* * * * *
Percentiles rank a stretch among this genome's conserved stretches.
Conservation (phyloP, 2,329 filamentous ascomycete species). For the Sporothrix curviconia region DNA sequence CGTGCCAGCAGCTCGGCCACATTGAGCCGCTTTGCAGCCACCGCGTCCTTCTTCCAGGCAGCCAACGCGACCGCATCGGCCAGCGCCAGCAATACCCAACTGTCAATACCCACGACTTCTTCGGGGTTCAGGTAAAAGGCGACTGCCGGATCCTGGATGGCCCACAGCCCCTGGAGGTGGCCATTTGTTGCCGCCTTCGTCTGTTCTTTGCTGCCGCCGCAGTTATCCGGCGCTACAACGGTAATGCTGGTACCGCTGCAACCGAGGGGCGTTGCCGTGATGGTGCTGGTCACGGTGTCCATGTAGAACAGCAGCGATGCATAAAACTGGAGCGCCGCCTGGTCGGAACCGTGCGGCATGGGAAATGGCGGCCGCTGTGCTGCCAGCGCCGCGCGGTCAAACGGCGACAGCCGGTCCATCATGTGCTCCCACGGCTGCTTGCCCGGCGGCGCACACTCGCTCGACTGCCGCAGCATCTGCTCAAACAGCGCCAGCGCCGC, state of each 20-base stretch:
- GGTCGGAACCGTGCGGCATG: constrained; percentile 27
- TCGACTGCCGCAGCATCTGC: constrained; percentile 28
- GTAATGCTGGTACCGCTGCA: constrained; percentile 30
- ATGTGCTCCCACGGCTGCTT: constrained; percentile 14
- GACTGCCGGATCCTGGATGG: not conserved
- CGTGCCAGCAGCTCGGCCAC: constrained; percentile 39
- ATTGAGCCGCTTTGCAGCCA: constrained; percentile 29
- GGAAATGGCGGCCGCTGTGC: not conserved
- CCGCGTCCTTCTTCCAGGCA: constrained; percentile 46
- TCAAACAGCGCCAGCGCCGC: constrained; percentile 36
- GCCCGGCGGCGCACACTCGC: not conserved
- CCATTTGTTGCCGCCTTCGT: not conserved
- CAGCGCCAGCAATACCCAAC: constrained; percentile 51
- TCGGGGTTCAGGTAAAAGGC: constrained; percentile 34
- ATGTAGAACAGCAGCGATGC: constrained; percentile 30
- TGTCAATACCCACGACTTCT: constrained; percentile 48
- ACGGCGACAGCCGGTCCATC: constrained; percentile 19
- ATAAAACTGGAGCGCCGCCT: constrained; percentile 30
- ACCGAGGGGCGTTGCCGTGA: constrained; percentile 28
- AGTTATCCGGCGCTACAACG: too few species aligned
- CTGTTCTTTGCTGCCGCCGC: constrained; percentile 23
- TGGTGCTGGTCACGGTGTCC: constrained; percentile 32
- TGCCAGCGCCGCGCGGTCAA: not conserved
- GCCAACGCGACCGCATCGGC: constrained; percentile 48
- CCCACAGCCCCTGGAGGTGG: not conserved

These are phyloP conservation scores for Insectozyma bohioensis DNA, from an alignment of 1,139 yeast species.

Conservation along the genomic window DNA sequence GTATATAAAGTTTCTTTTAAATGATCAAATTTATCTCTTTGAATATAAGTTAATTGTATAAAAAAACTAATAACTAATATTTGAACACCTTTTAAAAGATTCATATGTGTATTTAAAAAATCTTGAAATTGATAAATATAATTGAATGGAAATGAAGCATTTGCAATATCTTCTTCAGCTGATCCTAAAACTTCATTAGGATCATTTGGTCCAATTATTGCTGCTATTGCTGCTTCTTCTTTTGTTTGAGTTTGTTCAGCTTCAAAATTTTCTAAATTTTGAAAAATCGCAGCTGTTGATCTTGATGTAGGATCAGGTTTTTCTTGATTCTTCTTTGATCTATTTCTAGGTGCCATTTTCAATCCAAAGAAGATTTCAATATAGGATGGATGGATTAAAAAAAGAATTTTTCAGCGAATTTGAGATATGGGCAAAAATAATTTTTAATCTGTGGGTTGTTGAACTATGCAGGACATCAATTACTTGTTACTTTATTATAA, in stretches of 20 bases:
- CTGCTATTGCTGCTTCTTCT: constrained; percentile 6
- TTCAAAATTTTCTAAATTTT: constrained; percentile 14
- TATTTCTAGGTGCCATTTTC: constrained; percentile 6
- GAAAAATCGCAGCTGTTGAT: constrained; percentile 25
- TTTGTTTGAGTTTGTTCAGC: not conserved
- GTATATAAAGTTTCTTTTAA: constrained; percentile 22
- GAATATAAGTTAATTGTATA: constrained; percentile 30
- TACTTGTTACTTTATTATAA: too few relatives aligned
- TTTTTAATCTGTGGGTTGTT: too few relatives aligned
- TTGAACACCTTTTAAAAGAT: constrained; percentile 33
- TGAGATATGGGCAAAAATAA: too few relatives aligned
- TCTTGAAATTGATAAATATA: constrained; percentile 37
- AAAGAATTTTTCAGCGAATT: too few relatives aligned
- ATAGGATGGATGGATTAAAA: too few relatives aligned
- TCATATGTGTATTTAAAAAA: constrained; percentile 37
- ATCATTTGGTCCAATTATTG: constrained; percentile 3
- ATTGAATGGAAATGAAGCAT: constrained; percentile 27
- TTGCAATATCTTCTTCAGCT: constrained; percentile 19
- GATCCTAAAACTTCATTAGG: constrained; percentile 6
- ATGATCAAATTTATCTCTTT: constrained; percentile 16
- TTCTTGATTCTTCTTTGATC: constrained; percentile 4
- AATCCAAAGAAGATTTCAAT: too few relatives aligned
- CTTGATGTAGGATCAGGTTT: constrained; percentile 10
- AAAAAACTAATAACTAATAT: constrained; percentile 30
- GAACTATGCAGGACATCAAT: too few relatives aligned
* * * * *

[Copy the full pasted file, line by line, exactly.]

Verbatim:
Percentiles rank a stretch among this genome's conserved stretches.
Conservation (phyloP, 2,329 filamentous ascomycete species). For the Sporothrix curviconia region DNA sequence CGTGCCAGCAGCTCGGCCACATTGAGCCGCTTTGCAGCCACCGCGTCCTTCTTCCAGGCAGCCAACGCGACCGCATCGGCCAGCGCCAGCAATACCCAACTGTCAATACCCACGACTTCTTCGGGGTTCAGGTAAAAGGCGACTGCCGGATCCTGGATGGCCCACAGCCCCTGGAGGTGGCCATTTGTTGCCGCCTTCGTCTGTTCTTTGCTGCCGCCGCAGTTATCCGGCGCTACAACGGTAATGCTGGTACCGCTGCAACCGAGGGGCGTTGCCGTGATGGTGCTGGTCACGGTGTCCATGTAGAACAGCAGCGATGCATAAAACTGGAGCGCCGCCTGGTCGGAACCGTGCGGCATGGGAAATGGCGGCCGCTGTGCTGCCAGCGCCGCGCGGTCAAACGGCGACAGCCGGTCCATCATGTGCTCCCACGGCTGCTTGCCCGGCGGCGCACACTCGCTCGACTGCCGCAGCATCTGCTCAAACAGCGCCAGCGCCGC, state of each 20-base stretch:
- GGTCGGAACCGTGCGGCATG: constrained; percentile 27
- TCGACTGCCGCAGCATCTGC: constrained; percentile 28
- GTAATGCTGGTACCGCTGCA: constrained; percentile 30
- ATGTGCTCCCACGGCTGCTT: constrained; percentile 14
- GACTGCCGGATCCTGGATGG: not conserved
- CGTGCCAGCAGCTCGGCCAC: constrained; percentile 39
- ATTGAGCCGCTTTGCAGCCA: constrained; percentile 29
- GGAAATGGCGGCCGCTGTGC: not conserved
- CCGCGTCCTTCTTCCAGGCA: constrained; percentile 46
- TCAAACAGCGCCAGCGCCGC: constrained; percentile 36
- GCCCGGCGGCGCACACTCGC: not conserved
- CCATTTGTTGCCGCCTTCGT: not conserved
- CAGCGCCAGCAATACCCAAC: constrained; percentile 51
- TCGGGGTTCAGGTAAAAGGC: constrained; percentile 34
- ATGTAGAACAGCAGCGATGC: constrained; percentile 30
- TGTCAATACCCACGACTTCT: constrained; percentile 48
- ACGGCGACAGCCGGTCCATC: constrained; percentile 19
- ATAAAACTGGAGCGCCGCCT: constrained; percentile 30
- ACCGAGGGGCGTTGCCGTGA: constrained; percentile 28
- AGTTATCCGGCGCTACAACG: too few species aligned
- CTGTTCTTTGCTGCCGCCGC: constrained; percentile 23
- TGGTGCTGGTCACGGTGTCC: constrained; percentile 32
- TGCCAGCGCCGCGCGGTCAA: not conserved
- GCCAACGCGACCGCATCGGC: constrained; percentile 48
- CCCACAGCCCCTGGAGGTGG: not conserved

These are phyloP conservation scores for Insectozyma bohioensis DNA, from an alignment of 1,139 yeast species.

Conservation along the genomic window DNA sequence GTATATAAAGTTTCTTTTAAATGATCAAATTTATCTCTTTGAATATAAGTTAATTGTATAAAAAAACTAATAACTAATATTTGAACACCTTTTAAAAGATTCATATGTGTATTTAAAAAATCTTGAAATTGATAAATATAATTGAATGGAAATGAAGCATTTGCAATATCTTCTTCAGCTGATCCTAAAACTTCATTAGGATCATTTGGTCCAATTATTGCTGCTATTGCTGCTTCTTCTTTTGTTTGAGTTTGTTCAGCTTCAAAATTTTCTAAATTTTGAAAAATCGCAGCTGTTGATCTTGATGTAGGATCAGGTTTTTCTTGATTCTTCTTTGATCTATTTCTAGGTGCCATTTTCAATCCAAAGAAGATTTCAATATAGGATGGATGGATTAAAAAAAGAATTTTTCAGCGAATTTGAGATATGGGCAAAAATAATTTTTAATCTGTGGGTTGTTGAACTATGCAGGACATCAATTACTTGTTACTTTATTATAA, in stretches of 20 bases:
- CTGCTATTGCTGCTTCTTCT: constrained; percentile 6
- TTCAAAATTTTCTAAATTTT: constrained; percentile 14
- TATTTCTAGGTGCCATTTTC: constrained; percentile 6
- GAAAAATCGCAGCTGTTGAT: constrained; percentile 25
- TTTGTTTGAGTTTGTTCAGC: not conserved
- GTATATAAAGTTTCTTTTAA: constrained; percentile 22
- GAATATAAGTTAATTGTATA: constrained; percentile 30
- TACTTGTTACTTTATTATAA: too few relatives aligned
- TTTTTAATCTGTGGGTTGTT: too few relatives aligned
- TTGAACACCTTTTAAAAGAT: constrained; percentile 33
- TGAGATATGGGCAAAAATAA: too few relatives aligned
- TCTTGAAATTGATAAATATA: constrained; percentile 37
- AAAGAATTTTTCAGCGAATT: too few relatives aligned
- ATAGGATGGATGGATTAAAA: too few relatives aligned
- TCATATGTGTATTTAAAAAA: constrained; percentile 37
- ATCATTTGGTCCAATTATTG: constrained; percentile 3
- ATTGAATGGAAATGAAGCAT: constrained; percentile 27
- TTGCAATATCTTCTTCAGCT: constrained; percentile 19
- GATCCTAAAACTTCATTAGG: constrained; percentile 6
- ATGATCAAATTTATCTCTTT: constrained; percentile 16
- TTCTTGATTCTTCTTTGATC: constrained; percentile 4
- AATCCAAAGAAGATTTCAAT: too few relatives aligned
- CTTGATGTAGGATCAGGTTT: constrained; percentile 10
- AAAAAACTAATAACTAATAT: constrained; percentile 30
- GAACTATGCAGGACATCAAT: too few relatives aligned